MEMETERIA by Thomas May

Music & the Arts

Garrick Ohlsson’s Seattle Recital

My ears and nerves are still buzzing from the excitement of last night’s recital by the always-dependable Garrick Ohlsson (at the University of Washington’s Meany Hall). What generous programs he offers: Beethoven’s Op. 109 Sonata, Schubert’s Wanderer Fantasy (D760), a triptych of selections by Charles Tomlinson Griffes, and Chopin’s Third Piano Sonata in B minor. And as if that weren’t enough, two superbly characterized Chopin waltzes for encores: the Op. 18 Grand Valse Brillante and the Waltz in C-sharp minor (Op. 64, no. 2).

I tend to think of Ohlsson as one of today’s least pretentious and fussy pianists, an artist to be counted on to give performances that are filling and satisfying. Of course that’s possible only because of his utterly confident technique — that left hand! — and his deep knowledge and love of the repertoire. What seems at times to be a “straightforward” approach turns out to reveal subtle insights. In the miracle of late Beethoven, for instance, he was able to explore different facets of the last movement’s variations (the new angle on the ultra-minimal two-note motif over which Beethoven obsesses in the first movement) without seeming to short-shrift the larger architecture beauty.

The Schubert Fantasy emerged as it should: a virtuoso showpiece on the surface, sure, but far more exhilarating for its sheer scope of invention and the pleasure Schubert takes in the powers of transformation of a basic idea. Ohlsson left no doubt as to why the next generation of Romantics fell so deeply in love with this spectacular but anomalous example of Schubertian ambition.

The Chopin Sonata may have been the most satisfying interpretation among these three well-known works. What struck me as especially successful was Ohlsson’s understanding of Chopin’s rhythmic articulation, both in his swooningly beautiful skeins of melody and in the robust, hell-bent momentum of the finale. But this didn’t come across as an affected exaggeration, or at the expense of those other aspects essential to this magnificent score. The whole picture is always in view – it’s just that it resembles getting a higher resolution, more dpi for clarity and detail.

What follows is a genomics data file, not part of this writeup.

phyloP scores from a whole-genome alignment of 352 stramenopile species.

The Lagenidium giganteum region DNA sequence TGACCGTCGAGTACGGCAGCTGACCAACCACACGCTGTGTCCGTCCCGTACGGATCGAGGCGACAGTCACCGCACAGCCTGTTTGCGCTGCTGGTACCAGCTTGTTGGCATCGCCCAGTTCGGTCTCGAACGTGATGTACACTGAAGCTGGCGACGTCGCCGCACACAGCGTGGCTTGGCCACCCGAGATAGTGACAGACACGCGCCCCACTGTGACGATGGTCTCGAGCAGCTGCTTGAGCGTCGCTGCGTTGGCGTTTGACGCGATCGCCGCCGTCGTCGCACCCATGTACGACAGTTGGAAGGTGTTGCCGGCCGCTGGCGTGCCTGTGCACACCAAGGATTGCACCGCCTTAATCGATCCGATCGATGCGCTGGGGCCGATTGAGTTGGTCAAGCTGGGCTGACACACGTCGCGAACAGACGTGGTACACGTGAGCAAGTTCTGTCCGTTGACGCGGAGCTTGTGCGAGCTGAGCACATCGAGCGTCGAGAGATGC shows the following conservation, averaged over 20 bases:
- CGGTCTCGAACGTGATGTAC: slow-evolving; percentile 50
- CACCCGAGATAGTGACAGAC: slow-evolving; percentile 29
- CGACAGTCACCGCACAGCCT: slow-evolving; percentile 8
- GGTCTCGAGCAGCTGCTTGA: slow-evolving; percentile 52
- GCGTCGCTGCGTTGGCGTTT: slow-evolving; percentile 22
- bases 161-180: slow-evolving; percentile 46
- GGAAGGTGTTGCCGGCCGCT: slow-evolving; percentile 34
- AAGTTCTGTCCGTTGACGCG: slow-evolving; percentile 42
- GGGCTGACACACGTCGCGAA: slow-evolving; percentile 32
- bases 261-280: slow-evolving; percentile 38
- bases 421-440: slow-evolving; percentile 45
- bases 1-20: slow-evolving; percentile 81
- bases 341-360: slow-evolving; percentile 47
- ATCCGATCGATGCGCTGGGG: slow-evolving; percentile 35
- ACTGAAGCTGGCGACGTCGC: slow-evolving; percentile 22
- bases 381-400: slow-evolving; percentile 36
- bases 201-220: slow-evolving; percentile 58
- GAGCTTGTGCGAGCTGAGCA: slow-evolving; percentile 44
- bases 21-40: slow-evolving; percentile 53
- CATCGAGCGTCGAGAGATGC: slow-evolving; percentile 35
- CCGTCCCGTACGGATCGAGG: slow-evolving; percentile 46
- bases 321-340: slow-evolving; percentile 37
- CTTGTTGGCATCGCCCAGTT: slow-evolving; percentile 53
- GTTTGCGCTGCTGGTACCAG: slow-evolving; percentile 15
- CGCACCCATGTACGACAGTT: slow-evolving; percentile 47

Charles Tomlinson Griffes (1884-1920)

Charles Tomlinson Griffes (1884-1920)

And then there were the pieces by the early-twentieth-century American composer Charles Tomlinson Griffes. Two of the Roman Sketches, Op. 7, from 1916 (“The Fountain of the Acqua Paola” and “The White Peacock”) and the Scherzo from his Op. 6 Fantasy Pieces (1913). I found these to be an utterly delightful discovery. Hints of Griffes’s infatuation with then-new French music abound, but there’s something fresh about it all. The killer-energy Scherzo made for a nice cross-link with the Schubert.

Ohlsson recently released a recording devoted to this fascinating artist who died very young, a victim of the influenza pandemic. A gay man from Elmira, New York, Griffes was still of the generation when studying abroad was the done thing to gain any cred as a “classical music” composer.

Here’s what Aaron Copland had to say about this predecessor (in 1952, 32 years after Griffes’s death):

Charles Griffes is a name that deserves to be remembered … What he gave those of us who came after
him was a sense of the adventurous in composition, of being thoroughly alive to the newest trends in
world music and to the stimulus that might have derived from that contact.

Review (c) 2014 Thomas May – All rights reserved.

Filed under: Beethoven, piano, review, Schubert


%d bloggers like this: